Husband had transferred several properties to family members for a $5.00 consideration; however, the court found Husband “in reality retains a strong equitable interest in the properties and their rental income.” The court concluded Husband
cannot use the “transfer” to family members, be it real or otherwise, to feign a reduction in income and personal net worth, to ask the Court to lessen his child support and alimony obligations, especially in light of the original Divorce Decree and Agreement in which [Husband] retained control of the vast majority of real property in exchange for his support obligations.
Although the court refused Husband's request for a reduction in alimony or child support, the court denied Wife's request for attorney's fees, as “[s]he did not present a case in chief for herself, but relied exclusively on a very full and detailed cross examination to disprove [Husband]'s case.”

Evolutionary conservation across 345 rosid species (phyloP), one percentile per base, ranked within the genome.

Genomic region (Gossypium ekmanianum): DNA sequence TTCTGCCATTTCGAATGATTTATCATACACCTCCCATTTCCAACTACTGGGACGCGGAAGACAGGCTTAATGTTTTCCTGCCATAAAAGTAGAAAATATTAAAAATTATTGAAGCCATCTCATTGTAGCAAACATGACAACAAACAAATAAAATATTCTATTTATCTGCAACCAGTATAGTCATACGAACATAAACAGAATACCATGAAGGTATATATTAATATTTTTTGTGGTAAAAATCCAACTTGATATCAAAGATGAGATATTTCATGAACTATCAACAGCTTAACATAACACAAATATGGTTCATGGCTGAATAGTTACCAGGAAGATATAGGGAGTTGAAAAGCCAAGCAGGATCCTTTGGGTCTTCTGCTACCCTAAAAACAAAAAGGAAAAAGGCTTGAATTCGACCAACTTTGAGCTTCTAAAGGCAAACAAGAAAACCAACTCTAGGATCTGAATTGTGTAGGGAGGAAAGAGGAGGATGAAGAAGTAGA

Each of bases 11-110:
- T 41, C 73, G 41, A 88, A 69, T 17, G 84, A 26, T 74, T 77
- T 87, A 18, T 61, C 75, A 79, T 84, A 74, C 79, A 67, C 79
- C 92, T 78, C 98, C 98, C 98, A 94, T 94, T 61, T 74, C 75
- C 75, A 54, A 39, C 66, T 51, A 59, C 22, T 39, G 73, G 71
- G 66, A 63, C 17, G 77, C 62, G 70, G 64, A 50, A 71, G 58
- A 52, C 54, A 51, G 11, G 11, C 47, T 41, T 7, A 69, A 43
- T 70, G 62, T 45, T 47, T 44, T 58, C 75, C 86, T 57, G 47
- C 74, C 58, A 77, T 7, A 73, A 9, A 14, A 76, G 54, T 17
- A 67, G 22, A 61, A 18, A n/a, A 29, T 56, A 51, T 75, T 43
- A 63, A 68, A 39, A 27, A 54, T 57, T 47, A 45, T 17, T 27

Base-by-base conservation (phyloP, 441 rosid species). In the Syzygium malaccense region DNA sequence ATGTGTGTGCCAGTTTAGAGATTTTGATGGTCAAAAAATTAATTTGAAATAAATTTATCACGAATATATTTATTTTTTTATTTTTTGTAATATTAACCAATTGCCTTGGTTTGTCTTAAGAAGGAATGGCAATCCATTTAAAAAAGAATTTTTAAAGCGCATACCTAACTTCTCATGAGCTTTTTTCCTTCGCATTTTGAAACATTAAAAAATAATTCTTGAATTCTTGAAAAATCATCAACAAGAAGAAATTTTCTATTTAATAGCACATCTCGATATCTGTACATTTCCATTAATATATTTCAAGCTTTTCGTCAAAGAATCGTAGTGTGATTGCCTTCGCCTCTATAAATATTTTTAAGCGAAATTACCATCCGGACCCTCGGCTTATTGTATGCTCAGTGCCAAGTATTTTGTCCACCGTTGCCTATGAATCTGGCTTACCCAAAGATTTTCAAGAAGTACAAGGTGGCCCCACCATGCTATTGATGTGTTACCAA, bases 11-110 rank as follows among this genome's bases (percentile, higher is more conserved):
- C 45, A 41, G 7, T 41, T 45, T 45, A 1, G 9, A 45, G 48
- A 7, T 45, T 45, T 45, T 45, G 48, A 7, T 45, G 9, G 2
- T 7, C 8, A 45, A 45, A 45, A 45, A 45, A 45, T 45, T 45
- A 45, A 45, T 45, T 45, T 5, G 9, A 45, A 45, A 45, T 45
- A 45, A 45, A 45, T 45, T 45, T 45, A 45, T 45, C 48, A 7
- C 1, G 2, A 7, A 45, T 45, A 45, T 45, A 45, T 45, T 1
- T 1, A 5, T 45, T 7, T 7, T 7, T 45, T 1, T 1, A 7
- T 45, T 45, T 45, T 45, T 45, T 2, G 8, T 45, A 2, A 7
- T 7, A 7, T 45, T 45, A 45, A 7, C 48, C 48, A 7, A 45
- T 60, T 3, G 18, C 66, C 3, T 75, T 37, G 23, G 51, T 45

Again, Husband appealed and, again, abandoned the appeal. Wife, however, pursued an appeal of the court's attorney's fees decision. We reversed the court on this point, finding the court erred in not considering proper factors in making its decision. Taylor v. Taylor, Opinion No. 95-UP-239 (filed September 25, 1995). We remanded the case to the family court judge to receive evidence de novo to determine if attorney's fees should be awarded. We also ordered Husband to pay Wife appellate attorney's fees in excess of $750, the amount to be decided by the family court.